Fear of Failure: Why You Have It & How to Overcome It

mental health

The new year is a big time. There's a lot going on.


You know that you want to change a bunch of stuff. You haven't been happy with the way you feel for a long time. You don't sleep well. You want to be able to do everyday stuff without pain. You want to be able to do fun things, like go on hikes with your kids. 


But that dream feels really far away. You don't know how to get there.


Good thing we have the Internet! 


Except it's full of information you have to sift through. Experts and "experts" telling you to do just this one thing. You're overwhelmed because there's tons of stuff you know you should be doing, but you're on your own to figure it out, and that just feels like too much.


You've tried a bunch of stuff over the years, but you end up abandoning it because it isn't fun, or it doesn't feel right, or you just can't peel yourself off the couch to make it happen.


You want to make a change but you don't know where to start. You're stuck. 


This is the story for many of us.


Does it sound familiar?


I've been curious about this recently. 


What stops us from making a change that we know will benefit our life?


I’ve been researching this idea for a few years now, primarily to help myself overcome my own stagnancies, but also to help other people overcome theirs. Since transitioning into teaching yoga online, I’ve realized there are lots of things that get in the way of people rolling out their yoga mats. If I want to be good at my job, I must learn to address those factors.


It turns out, there are lots of reasons we don't take action on the things we know we should do. My plan is to focus my next several emails around this topic, in order to give us a chance to explore this mega topic together.


For today's email, let's focus on one major reason we don’t take action on the things we know we should do: the fear of failure.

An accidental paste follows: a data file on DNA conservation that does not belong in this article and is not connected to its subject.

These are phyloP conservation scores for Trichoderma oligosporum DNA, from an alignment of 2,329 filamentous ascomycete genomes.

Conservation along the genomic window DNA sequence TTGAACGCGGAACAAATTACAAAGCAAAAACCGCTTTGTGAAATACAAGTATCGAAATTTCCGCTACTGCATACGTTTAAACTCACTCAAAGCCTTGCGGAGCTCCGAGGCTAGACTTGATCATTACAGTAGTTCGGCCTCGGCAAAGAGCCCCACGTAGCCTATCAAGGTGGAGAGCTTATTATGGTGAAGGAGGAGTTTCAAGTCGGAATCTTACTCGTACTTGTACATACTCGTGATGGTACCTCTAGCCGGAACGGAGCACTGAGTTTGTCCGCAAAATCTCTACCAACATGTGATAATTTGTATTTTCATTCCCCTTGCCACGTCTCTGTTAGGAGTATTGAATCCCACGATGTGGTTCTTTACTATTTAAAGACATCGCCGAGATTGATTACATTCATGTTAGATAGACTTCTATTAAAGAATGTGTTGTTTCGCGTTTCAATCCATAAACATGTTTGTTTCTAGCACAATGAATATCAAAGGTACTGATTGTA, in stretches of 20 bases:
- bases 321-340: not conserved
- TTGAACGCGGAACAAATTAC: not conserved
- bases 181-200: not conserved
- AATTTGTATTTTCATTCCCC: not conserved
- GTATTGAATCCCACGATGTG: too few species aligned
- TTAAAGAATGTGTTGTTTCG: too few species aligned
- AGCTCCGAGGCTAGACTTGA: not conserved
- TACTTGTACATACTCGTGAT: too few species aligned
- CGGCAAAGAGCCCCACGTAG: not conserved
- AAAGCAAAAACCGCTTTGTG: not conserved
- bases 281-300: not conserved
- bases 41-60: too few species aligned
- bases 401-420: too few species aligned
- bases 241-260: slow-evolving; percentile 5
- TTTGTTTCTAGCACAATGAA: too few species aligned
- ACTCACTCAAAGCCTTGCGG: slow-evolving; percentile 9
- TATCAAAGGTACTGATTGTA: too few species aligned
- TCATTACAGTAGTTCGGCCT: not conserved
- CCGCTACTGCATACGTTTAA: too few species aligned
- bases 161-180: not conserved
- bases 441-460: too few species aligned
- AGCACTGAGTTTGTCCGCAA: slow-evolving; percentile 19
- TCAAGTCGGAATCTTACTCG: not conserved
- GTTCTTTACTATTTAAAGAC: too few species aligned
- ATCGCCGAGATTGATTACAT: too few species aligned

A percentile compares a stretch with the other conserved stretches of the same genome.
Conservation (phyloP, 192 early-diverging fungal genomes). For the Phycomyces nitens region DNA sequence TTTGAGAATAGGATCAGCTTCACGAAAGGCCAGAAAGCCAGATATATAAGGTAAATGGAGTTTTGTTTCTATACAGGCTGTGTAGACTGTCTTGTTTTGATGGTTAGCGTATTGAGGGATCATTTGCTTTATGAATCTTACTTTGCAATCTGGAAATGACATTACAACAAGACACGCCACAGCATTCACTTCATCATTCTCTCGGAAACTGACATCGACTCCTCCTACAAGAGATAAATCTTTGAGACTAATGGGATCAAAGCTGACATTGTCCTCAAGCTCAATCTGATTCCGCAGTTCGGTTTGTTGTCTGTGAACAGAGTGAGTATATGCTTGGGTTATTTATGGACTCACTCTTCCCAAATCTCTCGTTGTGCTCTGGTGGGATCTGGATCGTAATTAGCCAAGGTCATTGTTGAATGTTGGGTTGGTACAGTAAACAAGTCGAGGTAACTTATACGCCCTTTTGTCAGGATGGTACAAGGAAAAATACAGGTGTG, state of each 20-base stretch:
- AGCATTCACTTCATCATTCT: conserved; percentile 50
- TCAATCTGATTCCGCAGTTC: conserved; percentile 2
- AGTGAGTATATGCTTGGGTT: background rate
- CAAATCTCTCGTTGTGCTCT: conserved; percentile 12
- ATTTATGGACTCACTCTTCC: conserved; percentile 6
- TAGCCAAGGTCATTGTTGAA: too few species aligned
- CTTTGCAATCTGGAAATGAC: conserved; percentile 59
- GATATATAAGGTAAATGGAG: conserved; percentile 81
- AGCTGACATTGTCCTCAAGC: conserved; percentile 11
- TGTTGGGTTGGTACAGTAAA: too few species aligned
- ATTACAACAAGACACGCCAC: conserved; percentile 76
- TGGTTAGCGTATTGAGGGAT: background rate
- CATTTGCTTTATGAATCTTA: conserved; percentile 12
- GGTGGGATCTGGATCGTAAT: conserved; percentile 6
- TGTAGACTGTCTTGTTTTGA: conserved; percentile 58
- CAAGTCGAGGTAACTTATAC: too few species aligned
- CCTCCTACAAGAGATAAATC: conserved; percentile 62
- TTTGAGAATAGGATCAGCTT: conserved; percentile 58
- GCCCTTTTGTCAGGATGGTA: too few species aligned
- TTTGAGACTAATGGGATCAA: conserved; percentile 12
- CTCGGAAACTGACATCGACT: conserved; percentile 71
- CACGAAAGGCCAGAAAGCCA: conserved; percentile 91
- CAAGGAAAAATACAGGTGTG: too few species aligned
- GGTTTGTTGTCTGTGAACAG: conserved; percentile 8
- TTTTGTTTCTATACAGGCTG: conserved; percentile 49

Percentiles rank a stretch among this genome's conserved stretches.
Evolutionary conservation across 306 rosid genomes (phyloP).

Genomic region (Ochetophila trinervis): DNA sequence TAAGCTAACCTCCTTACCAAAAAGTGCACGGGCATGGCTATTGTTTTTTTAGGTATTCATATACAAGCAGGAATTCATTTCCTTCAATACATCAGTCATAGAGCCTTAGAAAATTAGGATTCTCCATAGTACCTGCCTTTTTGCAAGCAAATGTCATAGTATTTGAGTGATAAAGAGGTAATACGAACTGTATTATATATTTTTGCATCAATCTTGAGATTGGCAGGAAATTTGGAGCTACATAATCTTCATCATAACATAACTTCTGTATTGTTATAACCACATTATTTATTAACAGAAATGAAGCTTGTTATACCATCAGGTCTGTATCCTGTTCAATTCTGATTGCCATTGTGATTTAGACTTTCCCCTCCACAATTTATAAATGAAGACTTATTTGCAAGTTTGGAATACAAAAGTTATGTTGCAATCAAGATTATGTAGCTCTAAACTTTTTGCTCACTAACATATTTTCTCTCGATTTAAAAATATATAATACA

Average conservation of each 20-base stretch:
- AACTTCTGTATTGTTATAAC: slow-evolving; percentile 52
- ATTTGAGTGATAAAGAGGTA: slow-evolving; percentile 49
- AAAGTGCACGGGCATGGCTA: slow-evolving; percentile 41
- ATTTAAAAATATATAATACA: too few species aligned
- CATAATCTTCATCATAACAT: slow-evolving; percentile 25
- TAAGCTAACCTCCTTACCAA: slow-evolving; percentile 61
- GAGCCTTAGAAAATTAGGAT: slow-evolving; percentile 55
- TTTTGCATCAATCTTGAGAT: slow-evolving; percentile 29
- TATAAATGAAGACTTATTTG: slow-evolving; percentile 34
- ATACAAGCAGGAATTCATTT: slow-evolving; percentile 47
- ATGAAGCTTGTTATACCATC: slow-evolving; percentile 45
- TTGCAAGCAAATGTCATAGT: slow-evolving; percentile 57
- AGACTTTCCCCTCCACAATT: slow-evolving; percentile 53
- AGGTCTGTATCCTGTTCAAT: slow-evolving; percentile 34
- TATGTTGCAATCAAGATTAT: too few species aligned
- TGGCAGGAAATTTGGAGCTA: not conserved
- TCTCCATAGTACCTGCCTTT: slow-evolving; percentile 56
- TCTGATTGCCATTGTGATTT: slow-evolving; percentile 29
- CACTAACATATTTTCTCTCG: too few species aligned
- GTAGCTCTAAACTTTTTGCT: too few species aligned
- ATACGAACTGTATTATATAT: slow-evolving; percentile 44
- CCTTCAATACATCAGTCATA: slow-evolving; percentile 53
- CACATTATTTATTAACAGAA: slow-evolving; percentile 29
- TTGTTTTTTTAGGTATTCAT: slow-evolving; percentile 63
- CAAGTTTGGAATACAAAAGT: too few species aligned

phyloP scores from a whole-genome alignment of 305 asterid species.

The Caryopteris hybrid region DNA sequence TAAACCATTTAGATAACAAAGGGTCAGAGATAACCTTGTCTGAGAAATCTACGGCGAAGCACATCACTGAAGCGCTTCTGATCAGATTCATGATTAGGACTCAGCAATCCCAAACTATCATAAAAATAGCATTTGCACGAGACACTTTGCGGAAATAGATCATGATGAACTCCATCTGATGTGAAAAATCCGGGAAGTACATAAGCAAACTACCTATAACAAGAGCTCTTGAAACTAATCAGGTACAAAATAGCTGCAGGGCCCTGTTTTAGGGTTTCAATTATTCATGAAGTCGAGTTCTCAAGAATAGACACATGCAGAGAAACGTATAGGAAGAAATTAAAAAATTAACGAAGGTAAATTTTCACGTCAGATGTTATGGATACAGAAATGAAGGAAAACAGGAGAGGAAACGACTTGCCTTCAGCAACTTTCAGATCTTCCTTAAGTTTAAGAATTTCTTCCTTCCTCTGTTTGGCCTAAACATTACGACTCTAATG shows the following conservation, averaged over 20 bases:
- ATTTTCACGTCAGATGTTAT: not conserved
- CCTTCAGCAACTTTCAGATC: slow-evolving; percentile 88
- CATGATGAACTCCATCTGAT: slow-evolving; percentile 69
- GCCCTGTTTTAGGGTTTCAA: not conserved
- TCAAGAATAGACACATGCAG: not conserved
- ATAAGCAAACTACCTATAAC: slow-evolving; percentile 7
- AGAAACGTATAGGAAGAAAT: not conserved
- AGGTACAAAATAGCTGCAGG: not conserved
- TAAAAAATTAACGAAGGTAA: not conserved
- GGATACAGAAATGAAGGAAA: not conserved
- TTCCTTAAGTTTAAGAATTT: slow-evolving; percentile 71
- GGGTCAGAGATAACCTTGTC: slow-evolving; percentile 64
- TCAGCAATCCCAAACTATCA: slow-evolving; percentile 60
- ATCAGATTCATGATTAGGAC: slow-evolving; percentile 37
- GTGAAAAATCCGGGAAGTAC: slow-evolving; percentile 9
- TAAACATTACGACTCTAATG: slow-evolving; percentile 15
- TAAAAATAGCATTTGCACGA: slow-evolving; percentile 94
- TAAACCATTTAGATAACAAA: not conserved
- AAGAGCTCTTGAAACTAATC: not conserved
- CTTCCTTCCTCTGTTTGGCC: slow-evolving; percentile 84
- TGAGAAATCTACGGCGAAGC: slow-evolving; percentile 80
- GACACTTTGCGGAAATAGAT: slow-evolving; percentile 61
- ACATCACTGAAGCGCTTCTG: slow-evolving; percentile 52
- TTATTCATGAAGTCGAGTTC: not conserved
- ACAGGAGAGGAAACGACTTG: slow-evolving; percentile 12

Even if you don’t think this is holding you back, read on. There’s lots of nuance to unpack  here.


For many of us, we don't have a strong belief in ourselves. We don't trust ourselves to follow through on our promises. We don't believe in our capabilities to learn and grow and flourish. We don't think highly about who we are as a person.


So when it comes to making a change in life, we have all of that baggage to contend with.


The moment we think to ourselves, "I should be more consistent with yoga," or, "I need to implement a morning routine," we immediately encounter all the ways in which we've failed ourselves in the past. Our belief in ourselves drops to zero, and we quickly talk ourselves out of even trying.


After all, if we try, we'll probably fail. 


And if we fail, what is that going to mean? It's going to be more proof that we can't get things done. It will turn into another memory that gets pulled up the next time we want to try to improve something. We already feel like a piece of sh*t. We don't need to add more fuel to that fire. It feels safer to not try at all.


This rationalization is grippy. It can get a hold of any one of us and paralyze us from taking action, even if you are the smartest, richest, sexiest person in the world.


When it gets a hold of you, it will make you settle for a smaller life than you want for yourself. 


You will wake up in the morning with a queasy feeling in your stomach. It's trying to tell you, "Hey buddy! You're capable of more! You've got more to offer! You're supposed to do more with this gift of life!" 


Here's the ugly truth: you will fail. You will get confused. You will get overwhelmed. You will get frustrated.


All of this is part of making change in your life.


It's also completely normal to want to avoid this. All of us struggle with avoidance.


But your avoidance must sit within a larger framework that says, "I believe in my ability to figure it out. It is good for me to challenge myself. I want to know who I am on the other side of this journey."


The voice that's scared of failing (again!) should be a servant to the voice that wants a better life.


The beautiful thing is, when you learn how to take action despite your fear of failure, you learn how to dance with failure in a more constructive way. We’ve been taught to be ashamed of our failure, when instead, we should be jumping for joy that life is presenting a new opportunity to learn and grow.


With every failure you rack up, you build resilience. You start to look forward to the learning part that happens after you fail. The learning leads you to your next round of failures, but it also leads to successes. With successes comes more confidence. You no longer need to remind yourself to believe in yourself. You just naturally believe in yourself because you have a history of wins behind you.


When this happens, you're no longer scared to make changes in your life. It becomes second nature to say yes to challenges. As a result, your life expands. You do things you never dreamt of doing. You repair parts of your life that once felt irreparable.


Overcoming your fear of failure is worth it. The version of yourself who dies feeling content and satisfied with life depends on it.